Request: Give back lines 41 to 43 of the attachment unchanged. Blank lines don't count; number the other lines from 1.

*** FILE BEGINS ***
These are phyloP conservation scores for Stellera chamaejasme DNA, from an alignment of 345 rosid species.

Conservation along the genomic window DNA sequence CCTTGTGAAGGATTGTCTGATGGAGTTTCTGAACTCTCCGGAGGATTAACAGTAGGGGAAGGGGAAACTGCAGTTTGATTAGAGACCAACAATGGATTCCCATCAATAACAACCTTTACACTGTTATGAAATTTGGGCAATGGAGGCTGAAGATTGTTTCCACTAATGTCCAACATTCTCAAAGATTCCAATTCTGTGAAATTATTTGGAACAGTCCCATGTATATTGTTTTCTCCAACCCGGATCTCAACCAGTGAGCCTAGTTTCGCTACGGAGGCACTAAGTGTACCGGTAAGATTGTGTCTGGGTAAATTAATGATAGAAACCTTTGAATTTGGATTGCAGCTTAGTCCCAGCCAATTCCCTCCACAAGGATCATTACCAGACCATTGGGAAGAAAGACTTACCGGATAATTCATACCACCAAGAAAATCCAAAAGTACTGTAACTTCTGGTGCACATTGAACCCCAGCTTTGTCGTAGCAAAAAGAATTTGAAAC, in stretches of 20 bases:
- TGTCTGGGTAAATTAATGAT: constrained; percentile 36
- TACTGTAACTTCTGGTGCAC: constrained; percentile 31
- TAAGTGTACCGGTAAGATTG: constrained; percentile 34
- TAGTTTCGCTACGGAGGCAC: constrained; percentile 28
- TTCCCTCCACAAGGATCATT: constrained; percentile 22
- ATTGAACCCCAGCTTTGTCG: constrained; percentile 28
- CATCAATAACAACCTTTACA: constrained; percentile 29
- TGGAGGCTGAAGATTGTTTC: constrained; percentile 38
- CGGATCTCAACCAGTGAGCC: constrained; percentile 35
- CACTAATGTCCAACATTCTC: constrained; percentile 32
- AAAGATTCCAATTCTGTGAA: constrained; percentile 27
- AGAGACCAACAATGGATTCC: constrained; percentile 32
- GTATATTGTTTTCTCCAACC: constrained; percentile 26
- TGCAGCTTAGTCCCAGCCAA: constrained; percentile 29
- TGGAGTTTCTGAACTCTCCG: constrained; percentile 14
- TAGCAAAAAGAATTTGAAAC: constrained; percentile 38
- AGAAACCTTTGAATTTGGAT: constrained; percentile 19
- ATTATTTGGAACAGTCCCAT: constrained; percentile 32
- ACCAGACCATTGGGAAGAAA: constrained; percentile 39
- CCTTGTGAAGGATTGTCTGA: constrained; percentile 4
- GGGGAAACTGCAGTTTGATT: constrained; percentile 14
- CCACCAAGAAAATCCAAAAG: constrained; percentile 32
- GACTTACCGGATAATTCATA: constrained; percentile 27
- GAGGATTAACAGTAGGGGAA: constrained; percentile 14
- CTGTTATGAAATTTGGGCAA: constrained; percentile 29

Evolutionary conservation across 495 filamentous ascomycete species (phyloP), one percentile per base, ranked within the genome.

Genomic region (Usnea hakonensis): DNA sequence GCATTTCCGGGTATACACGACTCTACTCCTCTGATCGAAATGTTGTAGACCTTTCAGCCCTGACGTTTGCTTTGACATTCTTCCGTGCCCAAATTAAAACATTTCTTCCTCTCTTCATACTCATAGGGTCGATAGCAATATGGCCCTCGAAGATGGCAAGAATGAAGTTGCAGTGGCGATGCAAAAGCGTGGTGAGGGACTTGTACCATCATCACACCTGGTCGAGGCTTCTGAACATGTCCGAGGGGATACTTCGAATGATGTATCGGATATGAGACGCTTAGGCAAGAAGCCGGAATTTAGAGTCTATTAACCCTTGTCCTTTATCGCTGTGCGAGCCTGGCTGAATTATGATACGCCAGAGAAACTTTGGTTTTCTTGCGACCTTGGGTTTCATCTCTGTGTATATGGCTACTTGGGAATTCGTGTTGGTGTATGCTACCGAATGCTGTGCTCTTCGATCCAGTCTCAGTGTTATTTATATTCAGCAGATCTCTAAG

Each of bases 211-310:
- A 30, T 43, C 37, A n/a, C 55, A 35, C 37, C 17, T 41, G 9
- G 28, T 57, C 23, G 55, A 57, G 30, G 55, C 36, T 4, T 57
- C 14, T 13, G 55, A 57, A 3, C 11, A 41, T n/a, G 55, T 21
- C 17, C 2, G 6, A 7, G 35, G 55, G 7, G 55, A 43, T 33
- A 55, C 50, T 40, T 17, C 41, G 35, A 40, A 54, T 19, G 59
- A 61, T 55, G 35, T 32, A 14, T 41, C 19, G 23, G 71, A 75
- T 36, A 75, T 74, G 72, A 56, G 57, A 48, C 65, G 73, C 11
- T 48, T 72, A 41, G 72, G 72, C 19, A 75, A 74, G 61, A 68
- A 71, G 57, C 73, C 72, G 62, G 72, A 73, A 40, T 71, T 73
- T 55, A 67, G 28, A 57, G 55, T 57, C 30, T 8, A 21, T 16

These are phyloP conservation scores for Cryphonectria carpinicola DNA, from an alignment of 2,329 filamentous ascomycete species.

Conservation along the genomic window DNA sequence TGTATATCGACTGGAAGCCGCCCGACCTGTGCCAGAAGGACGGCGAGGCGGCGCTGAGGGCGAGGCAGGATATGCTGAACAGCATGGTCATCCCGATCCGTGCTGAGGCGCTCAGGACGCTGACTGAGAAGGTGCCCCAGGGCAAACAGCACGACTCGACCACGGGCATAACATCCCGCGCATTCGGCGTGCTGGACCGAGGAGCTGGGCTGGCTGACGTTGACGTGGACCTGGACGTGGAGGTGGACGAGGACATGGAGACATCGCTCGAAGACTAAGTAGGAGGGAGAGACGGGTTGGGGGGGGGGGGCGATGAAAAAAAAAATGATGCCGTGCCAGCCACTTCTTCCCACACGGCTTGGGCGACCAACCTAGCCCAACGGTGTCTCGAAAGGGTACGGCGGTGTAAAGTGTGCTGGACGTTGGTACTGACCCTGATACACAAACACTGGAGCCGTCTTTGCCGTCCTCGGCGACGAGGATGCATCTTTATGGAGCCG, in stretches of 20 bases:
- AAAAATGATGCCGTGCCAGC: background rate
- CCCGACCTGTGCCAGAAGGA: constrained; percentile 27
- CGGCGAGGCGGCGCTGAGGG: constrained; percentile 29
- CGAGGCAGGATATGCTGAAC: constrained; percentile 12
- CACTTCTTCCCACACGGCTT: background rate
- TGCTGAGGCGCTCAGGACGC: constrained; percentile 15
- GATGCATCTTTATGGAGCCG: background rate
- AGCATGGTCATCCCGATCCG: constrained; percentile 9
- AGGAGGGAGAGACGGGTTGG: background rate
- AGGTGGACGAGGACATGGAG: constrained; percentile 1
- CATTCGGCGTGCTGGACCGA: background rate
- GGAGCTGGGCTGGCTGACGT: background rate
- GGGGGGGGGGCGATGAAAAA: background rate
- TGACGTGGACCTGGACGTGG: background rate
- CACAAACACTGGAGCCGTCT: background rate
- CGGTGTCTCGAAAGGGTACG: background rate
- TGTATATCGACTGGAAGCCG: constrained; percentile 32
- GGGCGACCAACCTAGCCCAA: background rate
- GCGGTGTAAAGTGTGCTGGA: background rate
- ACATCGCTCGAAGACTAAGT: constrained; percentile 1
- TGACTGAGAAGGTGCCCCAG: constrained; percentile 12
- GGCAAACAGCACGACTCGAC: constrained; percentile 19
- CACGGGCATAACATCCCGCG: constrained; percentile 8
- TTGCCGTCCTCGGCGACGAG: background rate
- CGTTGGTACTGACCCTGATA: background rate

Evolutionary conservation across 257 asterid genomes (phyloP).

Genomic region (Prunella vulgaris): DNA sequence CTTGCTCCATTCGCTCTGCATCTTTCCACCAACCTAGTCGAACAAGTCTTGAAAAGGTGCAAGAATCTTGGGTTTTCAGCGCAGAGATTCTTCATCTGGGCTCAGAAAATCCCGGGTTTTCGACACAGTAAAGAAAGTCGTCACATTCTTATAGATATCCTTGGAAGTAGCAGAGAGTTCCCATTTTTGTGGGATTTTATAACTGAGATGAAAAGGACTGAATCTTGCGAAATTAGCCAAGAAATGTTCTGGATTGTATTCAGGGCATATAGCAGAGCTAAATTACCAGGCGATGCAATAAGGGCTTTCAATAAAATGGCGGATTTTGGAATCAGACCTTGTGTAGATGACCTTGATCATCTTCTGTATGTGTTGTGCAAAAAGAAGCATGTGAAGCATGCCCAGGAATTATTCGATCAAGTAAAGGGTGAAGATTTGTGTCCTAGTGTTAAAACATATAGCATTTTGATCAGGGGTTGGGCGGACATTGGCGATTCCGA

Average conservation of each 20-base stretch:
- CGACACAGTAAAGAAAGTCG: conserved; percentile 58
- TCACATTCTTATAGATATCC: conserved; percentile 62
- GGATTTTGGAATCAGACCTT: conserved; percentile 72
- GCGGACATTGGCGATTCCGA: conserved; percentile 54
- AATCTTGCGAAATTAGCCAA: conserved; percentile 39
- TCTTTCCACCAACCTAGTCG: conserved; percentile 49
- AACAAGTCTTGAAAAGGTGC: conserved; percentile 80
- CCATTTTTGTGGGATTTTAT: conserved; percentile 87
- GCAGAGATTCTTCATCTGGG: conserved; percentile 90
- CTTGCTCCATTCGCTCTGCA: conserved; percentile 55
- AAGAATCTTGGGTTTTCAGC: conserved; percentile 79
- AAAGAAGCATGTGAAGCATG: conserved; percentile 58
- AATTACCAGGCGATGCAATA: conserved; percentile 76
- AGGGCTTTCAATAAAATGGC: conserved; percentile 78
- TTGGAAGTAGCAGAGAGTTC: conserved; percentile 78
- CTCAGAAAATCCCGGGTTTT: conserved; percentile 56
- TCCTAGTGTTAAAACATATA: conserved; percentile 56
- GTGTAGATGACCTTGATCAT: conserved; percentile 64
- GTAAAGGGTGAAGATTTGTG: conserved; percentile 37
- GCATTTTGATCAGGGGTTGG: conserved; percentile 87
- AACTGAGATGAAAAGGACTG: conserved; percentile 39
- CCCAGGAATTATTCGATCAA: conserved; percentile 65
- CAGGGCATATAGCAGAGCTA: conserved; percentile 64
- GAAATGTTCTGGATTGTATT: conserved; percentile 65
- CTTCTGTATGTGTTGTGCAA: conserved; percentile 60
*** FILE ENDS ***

These are phyloP conservation scores for Cryphonectria carpinicola DNA, from an alignment of 2,329 filamentous ascomycete species.

Conservation along the genomic window DNA sequence TGTATATCGACTGGAAGCCGCCCGACCTGTGCCAGAAGGACGGCGAGGCGGCGCTGAGGGCGAGGCAGGATATGCTGAACAGCATGGTCATCCCGATCCGTGCTGAGGCGCTCAGGACGCTGACTGAGAAGGTGCCCCAGGGCAAACAGCACGACTCGACCACGGGCATAACATCCCGCGCATTCGGCGTGCTGGACCGAGGAGCTGGGCTGGCTGACGTTGACGTGGACCTGGACGTGGAGGTGGACGAGGACATGGAGACATCGCTCGAAGACTAAGTAGGAGGGAGAGACGGGTTGGGGGGGGGGGGCGATGAAAAAAAAAATGATGCCGTGCCAGCCACTTCTTCCCACACGGCTTGGGCGACCAACCTAGCCCAACGGTGTCTCGAAAGGGTACGGCGGTGTAAAGTGTGCTGGACGTTGGTACTGACCCTGATACACAAACACTGGAGCCGTCTTTGCCGTCCTCGGCGACGAGGATGCATCTTTATGGAGCCG, in stretches of 20 bases:
- AAAAATGATGCCGTGCCAGC: background rate